THE Ministry of Sport and Community Development has announced that the safe-zone return-to-play proposal developed by the Ministry after consultation with stakeholders and officials has been approved. Sports administrators welcomed the news, but Trinidad and Tobago Pro League interim chairman Brent Sancho believes it’s long overdue.
A media release on Sunday said, “National governing bodies (NGBs) and sport serving bodies will now be able to host sporting events and execute sporting activities for fully vaccinated athletes, coaches, officials, and administrators at specific sporting facilities.”
Since the covid19 pandemic started to affect TT in March 2020 sport has been on the sidelines, with few exceptions being made. National athletes and teams have been permitted to train periodically during the pandemic. A few sports, including tennis and golf, have been allowed.
Fans who are vaccinated will also be allowed to attend sporting events.
“Approval has also been granted for fully vaccinated spectators to attend events at 50 per cent facility capacity for outdoor events, and 25 per cent facility capacity for indoor events subject to guidelines to be issued by the Ministry of Health.
“The new Public Health Regulations will be published today (Sunday) and will take effect from tomorrow Monday, January 24, 2022.”
In October, certain sectors were allowed to reopen for vaccinated people at 50 per cent capacity. Gyms, casinos and cinemas were also given the green light.
Sancho felt little joy, saying Sunday’s announcement should have been made a long time ago.
“I think obviously for me it’s long overdue. It is something I felt could have been done a while back.”
Sancho said the Government showed “zero enthusiasm” during the pandemic to resume sports.
“Many should say you should just be happy. It is hard to be happy, because from where I sit this could have been dealt with a long time ago.”
Sancho said there was more zeal to host the Hero Caribbean Premier League in TT in 2020 and the 2022 Under-19 World Cup now being played in the Caribbean, including TT.
The former national defender said it will be a “huge challenge” to get the funding to run local leagues and tournaments with so many companies struggling financially during the pandemic.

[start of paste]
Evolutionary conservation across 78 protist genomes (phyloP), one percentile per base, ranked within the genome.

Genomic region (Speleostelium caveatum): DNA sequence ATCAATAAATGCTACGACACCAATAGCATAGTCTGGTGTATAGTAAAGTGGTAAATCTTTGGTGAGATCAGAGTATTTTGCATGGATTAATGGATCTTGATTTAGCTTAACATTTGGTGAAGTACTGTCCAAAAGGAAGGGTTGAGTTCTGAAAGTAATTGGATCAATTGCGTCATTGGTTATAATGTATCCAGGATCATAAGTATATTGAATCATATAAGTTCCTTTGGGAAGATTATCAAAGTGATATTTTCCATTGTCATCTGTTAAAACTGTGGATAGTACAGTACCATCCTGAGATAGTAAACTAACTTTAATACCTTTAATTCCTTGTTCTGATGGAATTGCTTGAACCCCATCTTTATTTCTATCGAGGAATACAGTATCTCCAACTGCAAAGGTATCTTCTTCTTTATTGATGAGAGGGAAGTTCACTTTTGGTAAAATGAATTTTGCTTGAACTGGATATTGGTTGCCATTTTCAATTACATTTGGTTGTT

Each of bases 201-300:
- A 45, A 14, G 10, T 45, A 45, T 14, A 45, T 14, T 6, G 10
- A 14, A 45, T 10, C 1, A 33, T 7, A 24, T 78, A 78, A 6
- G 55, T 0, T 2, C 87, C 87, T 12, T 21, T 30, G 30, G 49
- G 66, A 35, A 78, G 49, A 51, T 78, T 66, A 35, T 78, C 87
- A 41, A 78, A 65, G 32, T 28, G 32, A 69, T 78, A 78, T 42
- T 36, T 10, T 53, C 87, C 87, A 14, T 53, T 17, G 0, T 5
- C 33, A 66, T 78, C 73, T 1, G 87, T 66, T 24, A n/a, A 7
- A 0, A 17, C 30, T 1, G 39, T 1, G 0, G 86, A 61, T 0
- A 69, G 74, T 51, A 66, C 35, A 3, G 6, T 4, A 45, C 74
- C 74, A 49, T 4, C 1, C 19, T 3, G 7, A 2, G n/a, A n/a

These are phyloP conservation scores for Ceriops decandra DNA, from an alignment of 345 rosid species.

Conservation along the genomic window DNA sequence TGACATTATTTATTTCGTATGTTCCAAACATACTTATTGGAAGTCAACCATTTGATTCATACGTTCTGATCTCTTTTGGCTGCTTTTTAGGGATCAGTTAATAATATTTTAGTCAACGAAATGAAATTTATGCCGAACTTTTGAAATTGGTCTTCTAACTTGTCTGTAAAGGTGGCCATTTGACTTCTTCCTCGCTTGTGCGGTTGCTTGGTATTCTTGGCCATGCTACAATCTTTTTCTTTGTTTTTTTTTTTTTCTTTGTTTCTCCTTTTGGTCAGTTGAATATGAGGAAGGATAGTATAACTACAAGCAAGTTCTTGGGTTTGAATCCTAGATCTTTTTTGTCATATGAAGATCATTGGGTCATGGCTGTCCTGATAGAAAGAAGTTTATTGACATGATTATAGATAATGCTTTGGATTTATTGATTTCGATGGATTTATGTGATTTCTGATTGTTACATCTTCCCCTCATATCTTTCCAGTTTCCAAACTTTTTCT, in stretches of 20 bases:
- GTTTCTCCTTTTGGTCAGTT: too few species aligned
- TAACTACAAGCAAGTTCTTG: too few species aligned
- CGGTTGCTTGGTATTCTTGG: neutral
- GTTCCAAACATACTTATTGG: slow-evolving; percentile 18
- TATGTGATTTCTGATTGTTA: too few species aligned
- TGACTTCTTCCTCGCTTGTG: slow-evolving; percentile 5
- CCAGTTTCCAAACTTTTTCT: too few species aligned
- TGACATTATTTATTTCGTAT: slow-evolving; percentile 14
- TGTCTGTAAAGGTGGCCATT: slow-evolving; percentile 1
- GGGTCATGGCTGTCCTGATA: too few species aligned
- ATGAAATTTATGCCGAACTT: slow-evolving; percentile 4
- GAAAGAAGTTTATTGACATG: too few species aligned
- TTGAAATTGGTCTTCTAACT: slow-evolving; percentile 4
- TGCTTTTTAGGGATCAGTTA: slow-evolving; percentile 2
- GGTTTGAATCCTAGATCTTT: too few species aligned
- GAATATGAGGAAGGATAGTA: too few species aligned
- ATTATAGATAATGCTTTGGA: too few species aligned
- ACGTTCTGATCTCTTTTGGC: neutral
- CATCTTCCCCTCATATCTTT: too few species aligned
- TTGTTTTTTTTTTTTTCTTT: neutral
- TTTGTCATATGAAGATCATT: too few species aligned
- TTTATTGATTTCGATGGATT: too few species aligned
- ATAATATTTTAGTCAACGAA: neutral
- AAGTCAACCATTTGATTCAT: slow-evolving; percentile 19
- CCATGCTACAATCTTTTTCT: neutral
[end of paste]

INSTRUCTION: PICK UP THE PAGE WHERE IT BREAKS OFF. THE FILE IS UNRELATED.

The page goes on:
President of the TT Cricket Board (TTCB) Azim Bassarath welcomed the news. “Great news, we are very happy for the news,” Bassarath said.
“We have made this call at our press conference earlier this month...we at the TTCB are ready to go. We have had everything in place (and were) only waiting for this announcement.”
Bassarath said the TT cricket fraternity is 90 per cent vaccinated.
“We have made an appeal to cricketers to get vaccinated...we had already set the tone that where only vaccinated people will be allowed to participate in our tournaments.”
Multiple tournaments for senior and junior cricketers are planned from February-June.
President of the National Association of Athletics Administrations George Comissiong was elated. “For us, it is excellent news. Our athletes have been waiting for quite a while to resume competition. We did have meets last year, but they were insufficient.”
Comissiong said with the Carifta Games less than three months away it is especially welcome news for the junior athletes preparing for the games, carded for Jamaica in April. He said a development meet is being planned for next weekend to get athletes prepared.
During the pandemic, NGBs, national athletes and sporting enthusiasts have been clamouring for the return of sports.
National senior men’s football coach Angus Eve, after TT’s 5-0 defeat to Bolivia on Friday, said no club competition in TT is having a “massive” effect on the national team.
Eve said, “A national team is not a club team and is not supposed to train week in, week out to get players fit, and probably have a match once every month, which is when usually the (international) windows are.
“You’re supposed to have competitive club football playing so the guys can get and build their match fitness there and then you select them based on what you see them do in those environments.”
Coaches, players and administrators of local football marched through Port of Spain on November 11 isn a demonstration of the desire to resume not only resume football but sports in general.
The protest followed Government’s decision to blank the Ascension League’s proposal to resume football.
Leading up to the 2020 Tokyo Olympics, which was held in July/August 2021, national track and field athletes only had a limited number of meets to compete in locally. Only the athletes based overseas and those able to travel competed regularly. TT ended the Olympics without a medal for the first time since the 1992 Barcelona Games.